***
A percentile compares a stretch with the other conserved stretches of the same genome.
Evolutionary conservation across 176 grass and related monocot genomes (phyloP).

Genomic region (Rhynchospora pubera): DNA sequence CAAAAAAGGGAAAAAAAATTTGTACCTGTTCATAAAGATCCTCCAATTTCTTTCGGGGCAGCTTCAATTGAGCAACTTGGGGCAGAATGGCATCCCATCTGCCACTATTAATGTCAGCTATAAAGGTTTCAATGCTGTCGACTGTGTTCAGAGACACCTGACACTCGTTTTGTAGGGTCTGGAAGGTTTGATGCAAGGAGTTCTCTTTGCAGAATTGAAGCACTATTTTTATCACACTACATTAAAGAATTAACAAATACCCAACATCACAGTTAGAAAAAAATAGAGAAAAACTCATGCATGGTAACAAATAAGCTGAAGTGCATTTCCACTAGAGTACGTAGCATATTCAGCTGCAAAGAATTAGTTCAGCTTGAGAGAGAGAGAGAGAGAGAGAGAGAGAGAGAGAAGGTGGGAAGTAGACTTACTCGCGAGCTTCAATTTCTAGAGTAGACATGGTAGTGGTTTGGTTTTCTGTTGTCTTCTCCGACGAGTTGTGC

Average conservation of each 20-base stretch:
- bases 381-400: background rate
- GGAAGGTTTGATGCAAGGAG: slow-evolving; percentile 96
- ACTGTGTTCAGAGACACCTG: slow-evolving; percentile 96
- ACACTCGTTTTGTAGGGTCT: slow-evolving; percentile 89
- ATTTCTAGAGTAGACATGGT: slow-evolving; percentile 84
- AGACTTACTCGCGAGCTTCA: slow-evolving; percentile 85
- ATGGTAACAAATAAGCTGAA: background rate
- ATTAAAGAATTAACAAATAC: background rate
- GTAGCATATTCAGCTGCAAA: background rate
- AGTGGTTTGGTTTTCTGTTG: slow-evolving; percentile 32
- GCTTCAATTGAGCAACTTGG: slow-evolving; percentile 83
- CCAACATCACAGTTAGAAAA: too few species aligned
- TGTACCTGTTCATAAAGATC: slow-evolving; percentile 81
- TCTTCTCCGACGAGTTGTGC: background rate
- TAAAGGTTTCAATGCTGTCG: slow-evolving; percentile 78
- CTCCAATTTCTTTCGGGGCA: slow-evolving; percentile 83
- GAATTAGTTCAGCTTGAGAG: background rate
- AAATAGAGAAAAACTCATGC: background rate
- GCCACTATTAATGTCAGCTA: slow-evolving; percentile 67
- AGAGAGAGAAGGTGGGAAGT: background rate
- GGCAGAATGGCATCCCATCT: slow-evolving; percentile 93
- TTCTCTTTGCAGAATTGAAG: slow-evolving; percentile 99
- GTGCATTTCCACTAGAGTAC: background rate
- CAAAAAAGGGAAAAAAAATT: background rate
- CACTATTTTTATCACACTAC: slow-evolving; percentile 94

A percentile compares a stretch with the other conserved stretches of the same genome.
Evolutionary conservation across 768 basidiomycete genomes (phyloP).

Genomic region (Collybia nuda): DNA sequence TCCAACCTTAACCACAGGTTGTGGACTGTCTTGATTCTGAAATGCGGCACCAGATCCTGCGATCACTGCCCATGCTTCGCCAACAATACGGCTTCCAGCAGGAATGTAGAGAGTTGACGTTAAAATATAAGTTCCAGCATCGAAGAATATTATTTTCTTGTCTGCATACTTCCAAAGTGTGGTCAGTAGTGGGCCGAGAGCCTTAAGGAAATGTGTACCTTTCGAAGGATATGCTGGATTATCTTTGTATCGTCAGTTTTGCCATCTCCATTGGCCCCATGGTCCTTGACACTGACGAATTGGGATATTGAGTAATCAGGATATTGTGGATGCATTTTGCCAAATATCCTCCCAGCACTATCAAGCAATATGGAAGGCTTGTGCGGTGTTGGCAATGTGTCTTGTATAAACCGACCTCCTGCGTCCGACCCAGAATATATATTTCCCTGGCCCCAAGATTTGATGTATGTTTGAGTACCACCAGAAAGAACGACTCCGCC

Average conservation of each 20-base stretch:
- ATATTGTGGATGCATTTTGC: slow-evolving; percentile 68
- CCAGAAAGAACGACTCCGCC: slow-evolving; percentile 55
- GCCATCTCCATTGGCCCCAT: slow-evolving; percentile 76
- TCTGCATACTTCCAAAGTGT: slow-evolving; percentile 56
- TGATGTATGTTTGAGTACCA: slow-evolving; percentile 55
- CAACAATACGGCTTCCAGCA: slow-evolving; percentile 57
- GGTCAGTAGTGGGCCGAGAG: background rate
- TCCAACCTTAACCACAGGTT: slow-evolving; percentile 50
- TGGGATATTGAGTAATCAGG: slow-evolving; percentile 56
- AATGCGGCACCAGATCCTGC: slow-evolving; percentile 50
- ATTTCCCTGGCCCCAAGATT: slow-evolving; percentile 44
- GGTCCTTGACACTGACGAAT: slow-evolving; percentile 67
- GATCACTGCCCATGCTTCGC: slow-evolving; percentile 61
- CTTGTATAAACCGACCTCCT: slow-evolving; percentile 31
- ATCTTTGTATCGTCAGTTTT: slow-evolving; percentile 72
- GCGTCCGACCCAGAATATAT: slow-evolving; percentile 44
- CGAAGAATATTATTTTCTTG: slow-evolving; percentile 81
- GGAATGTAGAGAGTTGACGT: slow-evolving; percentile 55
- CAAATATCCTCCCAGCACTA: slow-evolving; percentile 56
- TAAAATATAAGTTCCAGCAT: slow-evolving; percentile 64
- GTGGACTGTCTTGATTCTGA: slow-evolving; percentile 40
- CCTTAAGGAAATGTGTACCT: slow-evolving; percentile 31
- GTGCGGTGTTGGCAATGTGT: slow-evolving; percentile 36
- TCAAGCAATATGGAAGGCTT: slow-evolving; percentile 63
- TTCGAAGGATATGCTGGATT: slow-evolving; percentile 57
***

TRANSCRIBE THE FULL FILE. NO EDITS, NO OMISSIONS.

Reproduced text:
A percentile compares a stretch with the other conserved stretches of the same genome.
Evolutionary conservation across 176 grass and related monocot genomes (phyloP).

Genomic region (Rhynchospora pubera): DNA sequence CAAAAAAGGGAAAAAAAATTTGTACCTGTTCATAAAGATCCTCCAATTTCTTTCGGGGCAGCTTCAATTGAGCAACTTGGGGCAGAATGGCATCCCATCTGCCACTATTAATGTCAGCTATAAAGGTTTCAATGCTGTCGACTGTGTTCAGAGACACCTGACACTCGTTTTGTAGGGTCTGGAAGGTTTGATGCAAGGAGTTCTCTTTGCAGAATTGAAGCACTATTTTTATCACACTACATTAAAGAATTAACAAATACCCAACATCACAGTTAGAAAAAAATAGAGAAAAACTCATGCATGGTAACAAATAAGCTGAAGTGCATTTCCACTAGAGTACGTAGCATATTCAGCTGCAAAGAATTAGTTCAGCTTGAGAGAGAGAGAGAGAGAGAGAGAGAGAGAGAGAAGGTGGGAAGTAGACTTACTCGCGAGCTTCAATTTCTAGAGTAGACATGGTAGTGGTTTGGTTTTCTGTTGTCTTCTCCGACGAGTTGTGC

Average conservation of each 20-base stretch:
- bases 381-400: background rate
- GGAAGGTTTGATGCAAGGAG: slow-evolving; percentile 96
- ACTGTGTTCAGAGACACCTG: slow-evolving; percentile 96
- ACACTCGTTTTGTAGGGTCT: slow-evolving; percentile 89
- ATTTCTAGAGTAGACATGGT: slow-evolving; percentile 84
- AGACTTACTCGCGAGCTTCA: slow-evolving; percentile 85
- ATGGTAACAAATAAGCTGAA: background rate
- ATTAAAGAATTAACAAATAC: background rate
- GTAGCATATTCAGCTGCAAA: background rate
- AGTGGTTTGGTTTTCTGTTG: slow-evolving; percentile 32
- GCTTCAATTGAGCAACTTGG: slow-evolving; percentile 83
- CCAACATCACAGTTAGAAAA: too few species aligned
- TGTACCTGTTCATAAAGATC: slow-evolving; percentile 81
- TCTTCTCCGACGAGTTGTGC: background rate
- TAAAGGTTTCAATGCTGTCG: slow-evolving; percentile 78
- CTCCAATTTCTTTCGGGGCA: slow-evolving; percentile 83
- GAATTAGTTCAGCTTGAGAG: background rate
- AAATAGAGAAAAACTCATGC: background rate
- GCCACTATTAATGTCAGCTA: slow-evolving; percentile 67
- AGAGAGAGAAGGTGGGAAGT: background rate
- GGCAGAATGGCATCCCATCT: slow-evolving; percentile 93
- TTCTCTTTGCAGAATTGAAG: slow-evolving; percentile 99
- GTGCATTTCCACTAGAGTAC: background rate
- CAAAAAAGGGAAAAAAAATT: background rate
- CACTATTTTTATCACACTAC: slow-evolving; percentile 94

A percentile compares a stretch with the other conserved stretches of the same genome.
Evolutionary conservation across 768 basidiomycete genomes (phyloP).

Genomic region (Collybia nuda): DNA sequence TCCAACCTTAACCACAGGTTGTGGACTGTCTTGATTCTGAAATGCGGCACCAGATCCTGCGATCACTGCCCATGCTTCGCCAACAATACGGCTTCCAGCAGGAATGTAGAGAGTTGACGTTAAAATATAAGTTCCAGCATCGAAGAATATTATTTTCTTGTCTGCATACTTCCAAAGTGTGGTCAGTAGTGGGCCGAGAGCCTTAAGGAAATGTGTACCTTTCGAAGGATATGCTGGATTATCTTTGTATCGTCAGTTTTGCCATCTCCATTGGCCCCATGGTCCTTGACACTGACGAATTGGGATATTGAGTAATCAGGATATTGTGGATGCATTTTGCCAAATATCCTCCCAGCACTATCAAGCAATATGGAAGGCTTGTGCGGTGTTGGCAATGTGTCTTGTATAAACCGACCTCCTGCGTCCGACCCAGAATATATATTTCCCTGGCCCCAAGATTTGATGTATGTTTGAGTACCACCAGAAAGAACGACTCCGCC

Average conservation of each 20-base stretch:
- ATATTGTGGATGCATTTTGC: slow-evolving; percentile 68
- CCAGAAAGAACGACTCCGCC: slow-evolving; percentile 55
- GCCATCTCCATTGGCCCCAT: slow-evolving; percentile 76
- TCTGCATACTTCCAAAGTGT: slow-evolving; percentile 56
- TGATGTATGTTTGAGTACCA: slow-evolving; percentile 55
- CAACAATACGGCTTCCAGCA: slow-evolving; percentile 57
- GGTCAGTAGTGGGCCGAGAG: background rate
- TCCAACCTTAACCACAGGTT: slow-evolving; percentile 50
- TGGGATATTGAGTAATCAGG: slow-evolving; percentile 56
- AATGCGGCACCAGATCCTGC: slow-evolving; percentile 50
- ATTTCCCTGGCCCCAAGATT: slow-evolving; percentile 44
- GGTCCTTGACACTGACGAAT: slow-evolving; percentile 67
- GATCACTGCCCATGCTTCGC: slow-evolving; percentile 61
- CTTGTATAAACCGACCTCCT: slow-evolving; percentile 31
- ATCTTTGTATCGTCAGTTTT: slow-evolving; percentile 72
- GCGTCCGACCCAGAATATAT: slow-evolving; percentile 44
- CGAAGAATATTATTTTCTTG: slow-evolving; percentile 81
- GGAATGTAGAGAGTTGACGT: slow-evolving; percentile 55
- CAAATATCCTCCCAGCACTA: slow-evolving; percentile 56
- TAAAATATAAGTTCCAGCAT: slow-evolving; percentile 64
- GTGGACTGTCTTGATTCTGA: slow-evolving; percentile 40
- CCTTAAGGAAATGTGTACCT: slow-evolving; percentile 31
- GTGCGGTGTTGGCAATGTGT: slow-evolving; percentile 36
- TCAAGCAATATGGAAGGCTT: slow-evolving; percentile 63
- TTCGAAGGATATGCTGGATT: slow-evolving; percentile 57